She’s long been a fan of alternative courts, the women’s reentry court, veterans’ courts, and so on. And seems to understand that, for many offenses, there are more constructive courses of action for all concerned than simply tossing everybody in prison for extended periods.
At the same time, she gets along well with law enforcement, but doesn’t seem to be too beholden to them.
THE DANETTE MEYERS OPTION
The California Democratic Party, a bunch of key democratic clubs, and others have endorsed Danette Meyers, who is not bad either. She is also endorsed by the deputy district attorneys’ union (the former heads of which loath Cooley, and Lacey, by extension).
Meyers too is experienced and capable. Yet Lacey appears stronger. I was, for example, put off when, in a video interview with the LA Times, Meyers was asked her opinion about realignment and she gave some dippy answer about getting victims of crime more money, which had zero to do with the topic at hand, and simply made her sound unprepared, uninformed, and pandering—not an encouraging sign. Realignment is not as sexy and sound-bite ready as, say, the death penalty. But however well or poorly it is handled by the various agencies that have a part in it—the DA’s office included—will have great impact on the county, and it behooves a DA candidate to get his or her facts straight.
Lacey, by contrast, was far better prepared and more knowledgeable in her answer, which she has since improved upon and expanded—moving distinctly away from Cooley’s unhelpful the sky is falling stance on the issue.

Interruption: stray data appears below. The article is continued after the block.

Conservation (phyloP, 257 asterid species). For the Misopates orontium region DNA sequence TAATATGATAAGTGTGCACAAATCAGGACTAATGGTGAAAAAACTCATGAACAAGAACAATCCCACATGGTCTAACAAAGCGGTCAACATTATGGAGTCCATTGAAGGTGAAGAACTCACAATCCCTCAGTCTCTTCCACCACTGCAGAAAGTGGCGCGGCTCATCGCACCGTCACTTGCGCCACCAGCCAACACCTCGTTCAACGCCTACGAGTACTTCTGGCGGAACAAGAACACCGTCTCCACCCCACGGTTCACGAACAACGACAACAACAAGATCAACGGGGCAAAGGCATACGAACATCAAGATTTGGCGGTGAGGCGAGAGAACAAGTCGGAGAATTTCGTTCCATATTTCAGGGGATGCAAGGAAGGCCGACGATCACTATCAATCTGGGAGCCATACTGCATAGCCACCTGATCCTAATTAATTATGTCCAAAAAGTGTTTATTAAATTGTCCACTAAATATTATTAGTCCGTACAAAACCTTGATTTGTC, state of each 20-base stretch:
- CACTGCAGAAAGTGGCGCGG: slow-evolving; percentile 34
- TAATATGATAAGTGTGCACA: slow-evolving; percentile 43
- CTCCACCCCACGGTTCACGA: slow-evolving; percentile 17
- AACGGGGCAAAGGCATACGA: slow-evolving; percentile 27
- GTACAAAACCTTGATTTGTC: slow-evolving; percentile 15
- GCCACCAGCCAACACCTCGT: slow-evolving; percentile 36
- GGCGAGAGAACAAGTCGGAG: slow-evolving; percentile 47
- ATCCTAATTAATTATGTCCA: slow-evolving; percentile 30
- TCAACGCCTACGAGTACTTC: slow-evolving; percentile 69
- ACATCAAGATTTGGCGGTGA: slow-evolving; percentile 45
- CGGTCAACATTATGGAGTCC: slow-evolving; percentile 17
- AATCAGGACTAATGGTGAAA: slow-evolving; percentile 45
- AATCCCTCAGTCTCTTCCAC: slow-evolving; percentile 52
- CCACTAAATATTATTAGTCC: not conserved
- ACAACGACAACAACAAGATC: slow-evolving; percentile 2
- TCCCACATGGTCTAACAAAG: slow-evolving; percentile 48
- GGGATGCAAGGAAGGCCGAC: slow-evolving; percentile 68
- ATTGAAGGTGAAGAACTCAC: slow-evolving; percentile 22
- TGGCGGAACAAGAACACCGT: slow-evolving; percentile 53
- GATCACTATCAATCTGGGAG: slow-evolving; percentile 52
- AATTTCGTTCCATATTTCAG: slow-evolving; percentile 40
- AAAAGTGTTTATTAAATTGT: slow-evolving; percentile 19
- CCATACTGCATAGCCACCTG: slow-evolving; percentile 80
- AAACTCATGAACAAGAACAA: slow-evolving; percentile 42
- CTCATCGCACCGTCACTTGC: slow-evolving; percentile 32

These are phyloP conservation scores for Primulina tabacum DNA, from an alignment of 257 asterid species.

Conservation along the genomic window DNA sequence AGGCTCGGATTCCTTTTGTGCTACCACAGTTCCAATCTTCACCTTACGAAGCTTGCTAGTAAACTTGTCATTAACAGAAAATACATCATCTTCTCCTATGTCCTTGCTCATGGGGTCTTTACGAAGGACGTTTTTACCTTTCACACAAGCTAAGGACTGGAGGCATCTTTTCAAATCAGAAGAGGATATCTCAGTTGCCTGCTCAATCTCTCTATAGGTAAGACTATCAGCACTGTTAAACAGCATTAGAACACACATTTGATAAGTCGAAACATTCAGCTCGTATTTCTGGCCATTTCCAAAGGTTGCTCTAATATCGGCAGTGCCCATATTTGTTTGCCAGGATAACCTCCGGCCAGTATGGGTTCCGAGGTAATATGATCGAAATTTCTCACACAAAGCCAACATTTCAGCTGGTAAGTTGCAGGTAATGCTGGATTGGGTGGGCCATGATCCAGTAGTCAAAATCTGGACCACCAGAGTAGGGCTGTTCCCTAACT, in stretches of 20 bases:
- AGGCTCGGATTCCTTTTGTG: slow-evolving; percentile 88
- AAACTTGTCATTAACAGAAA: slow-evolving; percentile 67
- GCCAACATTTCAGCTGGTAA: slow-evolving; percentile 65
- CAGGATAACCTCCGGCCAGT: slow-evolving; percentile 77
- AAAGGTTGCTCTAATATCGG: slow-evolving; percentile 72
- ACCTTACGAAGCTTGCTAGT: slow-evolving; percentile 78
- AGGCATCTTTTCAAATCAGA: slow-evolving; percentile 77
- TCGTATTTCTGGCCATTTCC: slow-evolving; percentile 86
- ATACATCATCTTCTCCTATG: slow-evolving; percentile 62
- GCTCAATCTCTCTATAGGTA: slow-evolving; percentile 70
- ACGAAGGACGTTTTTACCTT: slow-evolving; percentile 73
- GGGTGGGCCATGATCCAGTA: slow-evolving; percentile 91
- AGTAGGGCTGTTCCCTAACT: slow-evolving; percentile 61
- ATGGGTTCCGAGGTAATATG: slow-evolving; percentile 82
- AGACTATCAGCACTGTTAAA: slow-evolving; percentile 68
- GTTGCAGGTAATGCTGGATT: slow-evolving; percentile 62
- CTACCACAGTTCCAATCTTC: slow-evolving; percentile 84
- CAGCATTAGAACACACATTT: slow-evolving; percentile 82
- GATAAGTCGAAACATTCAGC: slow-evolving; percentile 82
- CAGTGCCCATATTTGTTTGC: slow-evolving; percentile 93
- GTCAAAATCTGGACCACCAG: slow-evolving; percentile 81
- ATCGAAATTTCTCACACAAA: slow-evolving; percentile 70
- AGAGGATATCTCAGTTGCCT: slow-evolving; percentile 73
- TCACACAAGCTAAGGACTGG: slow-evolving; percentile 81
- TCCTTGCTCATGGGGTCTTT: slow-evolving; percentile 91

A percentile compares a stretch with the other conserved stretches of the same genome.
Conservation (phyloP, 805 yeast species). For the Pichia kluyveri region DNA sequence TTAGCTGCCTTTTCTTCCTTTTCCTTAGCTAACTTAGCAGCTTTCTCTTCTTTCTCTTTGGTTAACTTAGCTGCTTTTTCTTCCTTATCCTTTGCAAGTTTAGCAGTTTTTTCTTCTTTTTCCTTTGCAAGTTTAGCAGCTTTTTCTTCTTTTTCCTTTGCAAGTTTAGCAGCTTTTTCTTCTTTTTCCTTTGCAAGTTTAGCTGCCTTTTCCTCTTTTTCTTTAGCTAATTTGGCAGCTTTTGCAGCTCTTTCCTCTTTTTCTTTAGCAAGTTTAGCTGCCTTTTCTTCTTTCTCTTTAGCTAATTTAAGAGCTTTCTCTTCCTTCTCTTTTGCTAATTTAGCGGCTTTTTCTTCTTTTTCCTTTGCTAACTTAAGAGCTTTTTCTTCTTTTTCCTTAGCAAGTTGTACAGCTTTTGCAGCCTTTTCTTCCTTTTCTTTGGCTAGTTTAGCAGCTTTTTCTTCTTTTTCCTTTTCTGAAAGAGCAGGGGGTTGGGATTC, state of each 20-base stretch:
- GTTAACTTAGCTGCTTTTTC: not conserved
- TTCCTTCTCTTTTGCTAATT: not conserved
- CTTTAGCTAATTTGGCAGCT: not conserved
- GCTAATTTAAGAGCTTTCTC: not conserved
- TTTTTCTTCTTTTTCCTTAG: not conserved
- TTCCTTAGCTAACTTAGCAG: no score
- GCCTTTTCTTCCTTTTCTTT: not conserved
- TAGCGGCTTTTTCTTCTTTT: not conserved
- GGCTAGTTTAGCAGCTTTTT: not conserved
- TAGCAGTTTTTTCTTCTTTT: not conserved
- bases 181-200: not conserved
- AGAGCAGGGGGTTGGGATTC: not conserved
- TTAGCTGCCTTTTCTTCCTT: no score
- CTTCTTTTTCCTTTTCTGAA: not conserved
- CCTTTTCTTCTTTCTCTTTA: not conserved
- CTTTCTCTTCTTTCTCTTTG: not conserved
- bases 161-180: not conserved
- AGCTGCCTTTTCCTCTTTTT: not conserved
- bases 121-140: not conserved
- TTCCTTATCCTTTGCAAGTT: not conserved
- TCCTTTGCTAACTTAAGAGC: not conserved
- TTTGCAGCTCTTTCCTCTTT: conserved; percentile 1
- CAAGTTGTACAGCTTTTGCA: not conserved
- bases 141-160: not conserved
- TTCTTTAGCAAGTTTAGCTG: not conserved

All that said, Meyers is a candidate with many strong qualities who is worth a look too.
Rob Greene has a good rundown on Meyers here.
And you can find the video interviews here.
THE “NUCH” FACTOR
And then, of course, there is Carmen Trutanich—AKA “Nuch”—the existing City Attorney. Trutanich is obviously experienced, tough-minded, and can be a charmer. He has, by far, the highest profile of the field, which also includes able and experienced prosecutors Alan Jackson and Bobby Grace—and the all-but-ignored, John Breault III.
Plus Trutanich has the most money, and the backing of Governor Jerry Brown, Sheriff Lee Baca, former mayor Richard Riordan, and a long list others. But he has lost the town’s two biggest newspapers, the LA Times, as mentioned above, and the Daily News, which basically took an ABC approach, anybody but Carmen.
We at WLA have a problem with Trutanich’s truthiness. Plus he spent a lot of his first year or two in the City Attorney’s office with bombastic stunts like threatening to arrest LA City Council persons, talking judges into setting million dollar bails for super sign scofflaws, and trying to get gang injunctions for taggers. Oh, yeah, and in a bizarre moment of power grabbiness, he decided he wanted his own grand jury—which no city attorney, or equivalent, in big cities elsewhere in the nation felt they wanted or needed. (We know this because we called around and asked.)
Plus he’s known to be on the snappish and vengeful side when crossed or criticized. Not ideal qualities for a DA.
But, as mentioned above, he has strengths, and he could very well be the next District Attorney.
KPCC’s Frank Stoltz, who is also covering the race, and has spent time with the candidates, has a good overall story on the race here, to give you some additional insight.
FYI: One of the candidates must get 50 percent of the vote or there will be a runoff in November.
So look at it this way; unless you’re 100 percent sure that Trutanich is your guy for DA, vote for somebody else this time around. That way a run-off will give us time to further vet the the top two in the field of candidates who wish to take on this crucial task of seeking justice in our behalf.